Tourism foreign-exchange earnings up 4.6 per cent
Daraine Luton, Senior Staff Reporter
GROSS FOREIGN exchange earnings from tourism increased by 4.6 per cent in January to April, portfolio minister Dr Wykeham McNeill has said. Total earnings, which McNeill said are preliminary, was measured at US$875 million, up from US$836.4 million over the corresponding period last year.
The vast amount of the earnings came by way of stopover arrivals, which increased by 4.6 per cent, up to US$824.9 million, and cruise-passenger earnings, which provided $50.1 million.
The level of the increase in tourism earnings nearly doubled when compared with the devaluation in the exchange rate, which saw the Jamaican dollar losing 2.8 per cent over the period. The Government has said the devaluation of the Jamaican dollar is being done to make Jamaican exports, such as tourism, more competitive.
Economist John Jackson said there is not necessarily a direct correlation between the exchange rate devaluation and the increased foreign exchange earnings.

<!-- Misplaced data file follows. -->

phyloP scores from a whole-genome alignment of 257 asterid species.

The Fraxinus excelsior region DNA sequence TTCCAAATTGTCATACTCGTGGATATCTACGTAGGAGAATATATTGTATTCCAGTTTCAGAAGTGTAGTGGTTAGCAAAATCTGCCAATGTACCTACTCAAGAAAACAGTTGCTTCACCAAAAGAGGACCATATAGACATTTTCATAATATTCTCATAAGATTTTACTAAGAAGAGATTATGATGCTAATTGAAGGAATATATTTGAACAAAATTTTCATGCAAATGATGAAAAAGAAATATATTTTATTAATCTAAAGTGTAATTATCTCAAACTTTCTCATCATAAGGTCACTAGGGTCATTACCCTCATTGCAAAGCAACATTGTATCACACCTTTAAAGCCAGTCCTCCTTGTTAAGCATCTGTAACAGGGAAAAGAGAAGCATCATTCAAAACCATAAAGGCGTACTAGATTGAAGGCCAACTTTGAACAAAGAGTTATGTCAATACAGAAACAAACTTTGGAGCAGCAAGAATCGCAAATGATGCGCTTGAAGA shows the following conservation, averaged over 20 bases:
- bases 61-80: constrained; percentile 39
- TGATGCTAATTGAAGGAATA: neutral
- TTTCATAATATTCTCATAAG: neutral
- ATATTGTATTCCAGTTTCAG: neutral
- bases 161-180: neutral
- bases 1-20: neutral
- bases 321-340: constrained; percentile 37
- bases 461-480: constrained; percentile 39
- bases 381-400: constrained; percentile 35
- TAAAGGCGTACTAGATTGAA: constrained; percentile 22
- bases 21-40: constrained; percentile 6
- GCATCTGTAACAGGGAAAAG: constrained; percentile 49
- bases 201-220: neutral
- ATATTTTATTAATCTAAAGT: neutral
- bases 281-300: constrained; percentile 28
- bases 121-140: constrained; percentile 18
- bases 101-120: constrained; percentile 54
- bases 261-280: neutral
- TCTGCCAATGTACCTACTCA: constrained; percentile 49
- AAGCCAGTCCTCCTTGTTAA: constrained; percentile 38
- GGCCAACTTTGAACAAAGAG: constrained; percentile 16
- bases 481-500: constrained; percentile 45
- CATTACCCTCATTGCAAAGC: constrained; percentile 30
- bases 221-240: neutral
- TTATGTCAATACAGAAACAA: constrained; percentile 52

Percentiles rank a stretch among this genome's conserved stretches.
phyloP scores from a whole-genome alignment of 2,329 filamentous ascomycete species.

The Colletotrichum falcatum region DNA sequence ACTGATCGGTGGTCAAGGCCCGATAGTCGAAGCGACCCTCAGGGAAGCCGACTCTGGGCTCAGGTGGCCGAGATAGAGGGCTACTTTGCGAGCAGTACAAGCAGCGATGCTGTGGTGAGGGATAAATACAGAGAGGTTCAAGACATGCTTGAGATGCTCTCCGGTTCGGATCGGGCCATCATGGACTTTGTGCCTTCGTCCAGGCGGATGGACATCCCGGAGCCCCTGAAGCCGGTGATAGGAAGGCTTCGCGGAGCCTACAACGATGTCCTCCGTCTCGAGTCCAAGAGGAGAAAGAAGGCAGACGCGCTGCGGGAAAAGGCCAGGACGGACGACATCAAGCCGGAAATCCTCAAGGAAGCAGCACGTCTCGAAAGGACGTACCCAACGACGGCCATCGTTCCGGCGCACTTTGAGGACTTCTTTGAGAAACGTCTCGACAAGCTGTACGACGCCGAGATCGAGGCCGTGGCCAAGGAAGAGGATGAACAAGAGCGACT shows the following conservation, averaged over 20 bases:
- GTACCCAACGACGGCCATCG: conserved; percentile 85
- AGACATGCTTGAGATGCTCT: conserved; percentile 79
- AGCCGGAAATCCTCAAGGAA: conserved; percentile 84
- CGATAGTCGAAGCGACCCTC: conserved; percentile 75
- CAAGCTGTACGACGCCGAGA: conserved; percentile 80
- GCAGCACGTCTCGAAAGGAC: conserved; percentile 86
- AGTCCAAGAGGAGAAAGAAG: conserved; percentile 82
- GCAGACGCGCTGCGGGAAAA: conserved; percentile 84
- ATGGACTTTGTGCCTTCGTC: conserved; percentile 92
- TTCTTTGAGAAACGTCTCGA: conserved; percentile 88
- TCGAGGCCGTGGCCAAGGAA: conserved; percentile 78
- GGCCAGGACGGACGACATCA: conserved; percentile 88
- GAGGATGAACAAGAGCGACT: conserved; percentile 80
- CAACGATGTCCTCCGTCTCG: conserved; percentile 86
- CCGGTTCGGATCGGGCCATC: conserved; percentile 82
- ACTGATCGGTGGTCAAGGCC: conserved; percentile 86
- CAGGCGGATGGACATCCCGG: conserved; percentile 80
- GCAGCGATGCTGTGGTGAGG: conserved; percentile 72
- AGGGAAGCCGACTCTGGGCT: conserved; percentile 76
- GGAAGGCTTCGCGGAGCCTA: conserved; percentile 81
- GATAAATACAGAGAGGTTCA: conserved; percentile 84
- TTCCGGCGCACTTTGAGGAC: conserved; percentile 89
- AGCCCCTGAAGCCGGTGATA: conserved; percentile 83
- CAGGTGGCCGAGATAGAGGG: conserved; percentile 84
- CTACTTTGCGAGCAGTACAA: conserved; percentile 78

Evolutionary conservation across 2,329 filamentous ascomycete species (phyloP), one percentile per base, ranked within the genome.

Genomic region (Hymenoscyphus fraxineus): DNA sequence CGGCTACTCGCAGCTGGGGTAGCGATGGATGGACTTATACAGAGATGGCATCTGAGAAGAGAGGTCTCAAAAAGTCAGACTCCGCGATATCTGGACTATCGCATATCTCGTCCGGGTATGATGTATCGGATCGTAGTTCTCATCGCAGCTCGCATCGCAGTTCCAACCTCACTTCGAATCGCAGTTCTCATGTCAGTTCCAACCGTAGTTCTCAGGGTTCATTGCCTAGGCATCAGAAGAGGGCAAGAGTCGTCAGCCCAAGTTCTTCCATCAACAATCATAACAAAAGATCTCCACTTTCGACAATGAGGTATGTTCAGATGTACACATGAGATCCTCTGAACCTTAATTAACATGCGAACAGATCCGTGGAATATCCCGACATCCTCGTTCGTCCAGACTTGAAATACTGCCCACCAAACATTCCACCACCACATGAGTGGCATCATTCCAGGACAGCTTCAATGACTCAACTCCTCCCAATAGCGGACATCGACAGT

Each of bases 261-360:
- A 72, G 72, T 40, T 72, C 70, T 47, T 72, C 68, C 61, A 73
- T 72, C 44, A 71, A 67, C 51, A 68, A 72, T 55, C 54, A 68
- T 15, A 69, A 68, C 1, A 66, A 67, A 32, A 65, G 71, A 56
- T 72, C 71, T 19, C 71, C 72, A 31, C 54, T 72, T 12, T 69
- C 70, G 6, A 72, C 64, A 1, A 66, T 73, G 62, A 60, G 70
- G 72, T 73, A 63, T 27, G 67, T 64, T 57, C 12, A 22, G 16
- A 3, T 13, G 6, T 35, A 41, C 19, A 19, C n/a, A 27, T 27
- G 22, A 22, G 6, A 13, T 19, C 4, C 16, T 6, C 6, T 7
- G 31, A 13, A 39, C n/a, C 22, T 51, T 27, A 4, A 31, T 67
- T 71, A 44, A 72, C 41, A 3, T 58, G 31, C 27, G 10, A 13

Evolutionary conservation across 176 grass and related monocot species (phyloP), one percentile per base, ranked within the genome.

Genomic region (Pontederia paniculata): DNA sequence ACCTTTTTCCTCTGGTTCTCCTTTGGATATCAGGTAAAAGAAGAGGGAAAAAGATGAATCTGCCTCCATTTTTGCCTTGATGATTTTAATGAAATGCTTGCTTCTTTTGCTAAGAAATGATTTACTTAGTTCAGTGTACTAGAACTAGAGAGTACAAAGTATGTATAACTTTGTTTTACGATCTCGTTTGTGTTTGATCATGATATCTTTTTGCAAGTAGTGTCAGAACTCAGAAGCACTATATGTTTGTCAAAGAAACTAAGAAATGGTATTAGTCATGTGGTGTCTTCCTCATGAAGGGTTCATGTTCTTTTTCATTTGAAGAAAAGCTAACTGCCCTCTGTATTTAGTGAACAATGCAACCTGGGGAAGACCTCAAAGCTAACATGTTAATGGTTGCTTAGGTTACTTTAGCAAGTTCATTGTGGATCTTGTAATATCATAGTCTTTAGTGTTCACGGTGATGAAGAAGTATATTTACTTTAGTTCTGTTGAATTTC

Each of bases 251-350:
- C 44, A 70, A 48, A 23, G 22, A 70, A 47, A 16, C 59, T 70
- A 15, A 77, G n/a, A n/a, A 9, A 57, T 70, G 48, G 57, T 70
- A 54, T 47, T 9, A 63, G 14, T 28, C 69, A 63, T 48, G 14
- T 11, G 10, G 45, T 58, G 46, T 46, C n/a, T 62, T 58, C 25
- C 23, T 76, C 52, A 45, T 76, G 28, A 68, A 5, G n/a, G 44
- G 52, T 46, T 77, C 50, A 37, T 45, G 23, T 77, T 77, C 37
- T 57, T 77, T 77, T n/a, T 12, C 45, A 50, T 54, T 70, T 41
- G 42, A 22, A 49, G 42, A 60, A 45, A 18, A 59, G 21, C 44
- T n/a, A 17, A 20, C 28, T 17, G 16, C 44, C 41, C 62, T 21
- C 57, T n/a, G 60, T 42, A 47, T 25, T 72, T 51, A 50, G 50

"There are a number of factors when you are supposedly uncompetitive that will come into play," Jackson told The Gleaner, while noting that many hotels do their bookings well in advance of the dollar being devalued, and thus are not able to use lower rates as an immediate drawing card.
Total stopover arrivals for January to April 2014 increased marginally by 1.4 per cent, moving from 712,204 visitors to 722,264, influencing the 4.6 per cent increase in earnings over the period.
Jackson noted that with newer hotel rooms going on stream during the winter season, tourists may have been incentivised to stay at those properties at a lower cost.
"What the devaluation does from an occupancy standpoint is to allow a hotel that is under pressure to compete with the newer rooms and, therefore, they will have to probably reduce their rate," the economist said.
In the meantime, McNeill said cruise-passenger arrivals are projected to increase to a record 1.4 million passengers this year.
The minister, in contributing to the Sectoral Debate, said for the first four months of the year, there has been a 3.6 per cent increase in cruise arrivals, which he said represents a recovery from a 4.2 per cent decline last year.
"We expect cruise arrivals to continue to escalate with the arrival of the largest of Disney's ships, the Fantasy," he said.
The minister further said the Mediterranean Shipping Company's Divina will be calling throughout the summer.
According to McNeill, at the end of the calendar year, three cruise ships will be home-porting in Montego Bay, St James, which will create the opportunity for the marketing of local goods and services.
Additionally, he said home porting will mean that visitors will have to fly into the Sangster International Airport in order to board the cruise ships.